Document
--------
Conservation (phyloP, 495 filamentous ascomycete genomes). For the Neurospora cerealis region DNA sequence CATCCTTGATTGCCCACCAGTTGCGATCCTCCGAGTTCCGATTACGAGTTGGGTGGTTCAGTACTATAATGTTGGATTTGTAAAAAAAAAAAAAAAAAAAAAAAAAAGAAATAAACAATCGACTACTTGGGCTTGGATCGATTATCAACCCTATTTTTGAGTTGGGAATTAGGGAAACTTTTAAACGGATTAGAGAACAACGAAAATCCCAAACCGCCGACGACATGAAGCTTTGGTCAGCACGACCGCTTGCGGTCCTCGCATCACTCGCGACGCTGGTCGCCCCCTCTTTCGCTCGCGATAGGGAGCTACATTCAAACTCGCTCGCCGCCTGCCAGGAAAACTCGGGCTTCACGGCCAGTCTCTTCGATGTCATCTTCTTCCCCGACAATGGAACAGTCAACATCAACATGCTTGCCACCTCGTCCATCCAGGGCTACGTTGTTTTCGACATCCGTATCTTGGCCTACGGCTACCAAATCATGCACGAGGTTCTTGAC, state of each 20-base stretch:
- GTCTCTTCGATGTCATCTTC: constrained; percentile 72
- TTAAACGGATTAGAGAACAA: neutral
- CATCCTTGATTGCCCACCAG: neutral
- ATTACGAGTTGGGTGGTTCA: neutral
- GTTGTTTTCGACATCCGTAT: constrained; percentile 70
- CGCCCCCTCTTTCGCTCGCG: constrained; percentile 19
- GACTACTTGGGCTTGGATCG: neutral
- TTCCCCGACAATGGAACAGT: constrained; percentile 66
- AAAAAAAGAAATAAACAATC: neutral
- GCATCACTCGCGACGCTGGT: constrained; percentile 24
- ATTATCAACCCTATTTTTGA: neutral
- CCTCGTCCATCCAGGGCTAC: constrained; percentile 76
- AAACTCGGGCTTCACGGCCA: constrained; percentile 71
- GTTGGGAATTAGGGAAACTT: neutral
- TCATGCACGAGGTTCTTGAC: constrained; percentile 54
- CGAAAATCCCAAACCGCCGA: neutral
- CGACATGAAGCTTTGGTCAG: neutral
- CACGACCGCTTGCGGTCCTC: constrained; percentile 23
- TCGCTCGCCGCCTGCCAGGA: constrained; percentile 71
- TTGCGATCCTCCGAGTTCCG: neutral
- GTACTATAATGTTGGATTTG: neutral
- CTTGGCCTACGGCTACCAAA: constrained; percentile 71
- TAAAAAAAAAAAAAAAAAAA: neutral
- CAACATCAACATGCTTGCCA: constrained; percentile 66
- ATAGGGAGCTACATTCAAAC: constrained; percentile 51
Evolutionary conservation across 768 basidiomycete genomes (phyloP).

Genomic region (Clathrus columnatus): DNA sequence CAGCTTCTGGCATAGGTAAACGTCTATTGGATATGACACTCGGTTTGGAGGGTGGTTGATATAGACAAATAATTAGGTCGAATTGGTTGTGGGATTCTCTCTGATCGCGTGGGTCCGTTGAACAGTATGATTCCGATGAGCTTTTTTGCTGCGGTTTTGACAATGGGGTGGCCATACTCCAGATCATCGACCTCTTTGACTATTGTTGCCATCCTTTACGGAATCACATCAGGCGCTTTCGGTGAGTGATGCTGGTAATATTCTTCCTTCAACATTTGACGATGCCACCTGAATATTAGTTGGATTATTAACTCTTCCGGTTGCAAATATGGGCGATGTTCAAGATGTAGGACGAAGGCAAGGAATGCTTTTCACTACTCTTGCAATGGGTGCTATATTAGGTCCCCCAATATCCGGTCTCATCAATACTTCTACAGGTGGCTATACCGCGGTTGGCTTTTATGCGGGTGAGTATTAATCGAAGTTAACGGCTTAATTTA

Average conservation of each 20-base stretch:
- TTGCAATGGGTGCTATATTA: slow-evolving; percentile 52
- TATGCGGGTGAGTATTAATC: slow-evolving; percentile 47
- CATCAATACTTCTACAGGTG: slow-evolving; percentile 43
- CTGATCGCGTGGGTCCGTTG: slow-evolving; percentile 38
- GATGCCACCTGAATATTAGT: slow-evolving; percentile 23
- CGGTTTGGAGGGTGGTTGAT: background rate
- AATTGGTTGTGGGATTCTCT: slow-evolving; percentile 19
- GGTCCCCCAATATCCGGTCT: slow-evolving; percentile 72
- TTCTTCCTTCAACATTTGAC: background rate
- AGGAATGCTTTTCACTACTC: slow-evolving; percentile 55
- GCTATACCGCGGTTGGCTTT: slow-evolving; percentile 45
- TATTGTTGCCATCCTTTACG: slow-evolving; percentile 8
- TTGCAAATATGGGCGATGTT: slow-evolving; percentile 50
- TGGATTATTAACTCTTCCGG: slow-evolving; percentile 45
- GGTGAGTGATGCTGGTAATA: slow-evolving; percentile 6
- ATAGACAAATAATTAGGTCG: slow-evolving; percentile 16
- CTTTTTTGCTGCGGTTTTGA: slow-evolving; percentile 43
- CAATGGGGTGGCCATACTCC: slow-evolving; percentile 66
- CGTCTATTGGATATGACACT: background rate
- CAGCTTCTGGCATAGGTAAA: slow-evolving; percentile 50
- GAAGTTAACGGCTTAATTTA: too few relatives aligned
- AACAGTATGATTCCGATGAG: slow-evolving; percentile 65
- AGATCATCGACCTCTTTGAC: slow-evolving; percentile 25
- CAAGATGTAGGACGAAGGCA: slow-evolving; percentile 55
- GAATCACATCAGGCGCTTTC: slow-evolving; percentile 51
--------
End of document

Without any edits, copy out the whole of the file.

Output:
Conservation (phyloP, 495 filamentous ascomycete genomes). For the Neurospora cerealis region DNA sequence CATCCTTGATTGCCCACCAGTTGCGATCCTCCGAGTTCCGATTACGAGTTGGGTGGTTCAGTACTATAATGTTGGATTTGTAAAAAAAAAAAAAAAAAAAAAAAAAAGAAATAAACAATCGACTACTTGGGCTTGGATCGATTATCAACCCTATTTTTGAGTTGGGAATTAGGGAAACTTTTAAACGGATTAGAGAACAACGAAAATCCCAAACCGCCGACGACATGAAGCTTTGGTCAGCACGACCGCTTGCGGTCCTCGCATCACTCGCGACGCTGGTCGCCCCCTCTTTCGCTCGCGATAGGGAGCTACATTCAAACTCGCTCGCCGCCTGCCAGGAAAACTCGGGCTTCACGGCCAGTCTCTTCGATGTCATCTTCTTCCCCGACAATGGAACAGTCAACATCAACATGCTTGCCACCTCGTCCATCCAGGGCTACGTTGTTTTCGACATCCGTATCTTGGCCTACGGCTACCAAATCATGCACGAGGTTCTTGAC, state of each 20-base stretch:
- GTCTCTTCGATGTCATCTTC: constrained; percentile 72
- TTAAACGGATTAGAGAACAA: neutral
- CATCCTTGATTGCCCACCAG: neutral
- ATTACGAGTTGGGTGGTTCA: neutral
- GTTGTTTTCGACATCCGTAT: constrained; percentile 70
- CGCCCCCTCTTTCGCTCGCG: constrained; percentile 19
- GACTACTTGGGCTTGGATCG: neutral
- TTCCCCGACAATGGAACAGT: constrained; percentile 66
- AAAAAAAGAAATAAACAATC: neutral
- GCATCACTCGCGACGCTGGT: constrained; percentile 24
- ATTATCAACCCTATTTTTGA: neutral
- CCTCGTCCATCCAGGGCTAC: constrained; percentile 76
- AAACTCGGGCTTCACGGCCA: constrained; percentile 71
- GTTGGGAATTAGGGAAACTT: neutral
- TCATGCACGAGGTTCTTGAC: constrained; percentile 54
- CGAAAATCCCAAACCGCCGA: neutral
- CGACATGAAGCTTTGGTCAG: neutral
- CACGACCGCTTGCGGTCCTC: constrained; percentile 23
- TCGCTCGCCGCCTGCCAGGA: constrained; percentile 71
- TTGCGATCCTCCGAGTTCCG: neutral
- GTACTATAATGTTGGATTTG: neutral
- CTTGGCCTACGGCTACCAAA: constrained; percentile 71
- TAAAAAAAAAAAAAAAAAAA: neutral
- CAACATCAACATGCTTGCCA: constrained; percentile 66
- ATAGGGAGCTACATTCAAAC: constrained; percentile 51
Evolutionary conservation across 768 basidiomycete genomes (phyloP).

Genomic region (Clathrus columnatus): DNA sequence CAGCTTCTGGCATAGGTAAACGTCTATTGGATATGACACTCGGTTTGGAGGGTGGTTGATATAGACAAATAATTAGGTCGAATTGGTTGTGGGATTCTCTCTGATCGCGTGGGTCCGTTGAACAGTATGATTCCGATGAGCTTTTTTGCTGCGGTTTTGACAATGGGGTGGCCATACTCCAGATCATCGACCTCTTTGACTATTGTTGCCATCCTTTACGGAATCACATCAGGCGCTTTCGGTGAGTGATGCTGGTAATATTCTTCCTTCAACATTTGACGATGCCACCTGAATATTAGTTGGATTATTAACTCTTCCGGTTGCAAATATGGGCGATGTTCAAGATGTAGGACGAAGGCAAGGAATGCTTTTCACTACTCTTGCAATGGGTGCTATATTAGGTCCCCCAATATCCGGTCTCATCAATACTTCTACAGGTGGCTATACCGCGGTTGGCTTTTATGCGGGTGAGTATTAATCGAAGTTAACGGCTTAATTTA

Average conservation of each 20-base stretch:
- TTGCAATGGGTGCTATATTA: slow-evolving; percentile 52
- TATGCGGGTGAGTATTAATC: slow-evolving; percentile 47
- CATCAATACTTCTACAGGTG: slow-evolving; percentile 43
- CTGATCGCGTGGGTCCGTTG: slow-evolving; percentile 38
- GATGCCACCTGAATATTAGT: slow-evolving; percentile 23
- CGGTTTGGAGGGTGGTTGAT: background rate
- AATTGGTTGTGGGATTCTCT: slow-evolving; percentile 19
- GGTCCCCCAATATCCGGTCT: slow-evolving; percentile 72
- TTCTTCCTTCAACATTTGAC: background rate
- AGGAATGCTTTTCACTACTC: slow-evolving; percentile 55
- GCTATACCGCGGTTGGCTTT: slow-evolving; percentile 45
- TATTGTTGCCATCCTTTACG: slow-evolving; percentile 8
- TTGCAAATATGGGCGATGTT: slow-evolving; percentile 50
- TGGATTATTAACTCTTCCGG: slow-evolving; percentile 45
- GGTGAGTGATGCTGGTAATA: slow-evolving; percentile 6
- ATAGACAAATAATTAGGTCG: slow-evolving; percentile 16
- CTTTTTTGCTGCGGTTTTGA: slow-evolving; percentile 43
- CAATGGGGTGGCCATACTCC: slow-evolving; percentile 66
- CGTCTATTGGATATGACACT: background rate
- CAGCTTCTGGCATAGGTAAA: slow-evolving; percentile 50
- GAAGTTAACGGCTTAATTTA: too few relatives aligned
- AACAGTATGATTCCGATGAG: slow-evolving; percentile 65
- AGATCATCGACCTCTTTGAC: slow-evolving; percentile 25
- CAAGATGTAGGACGAAGGCA: slow-evolving; percentile 55
- GAATCACATCAGGCGCTTTC: slow-evolving; percentile 51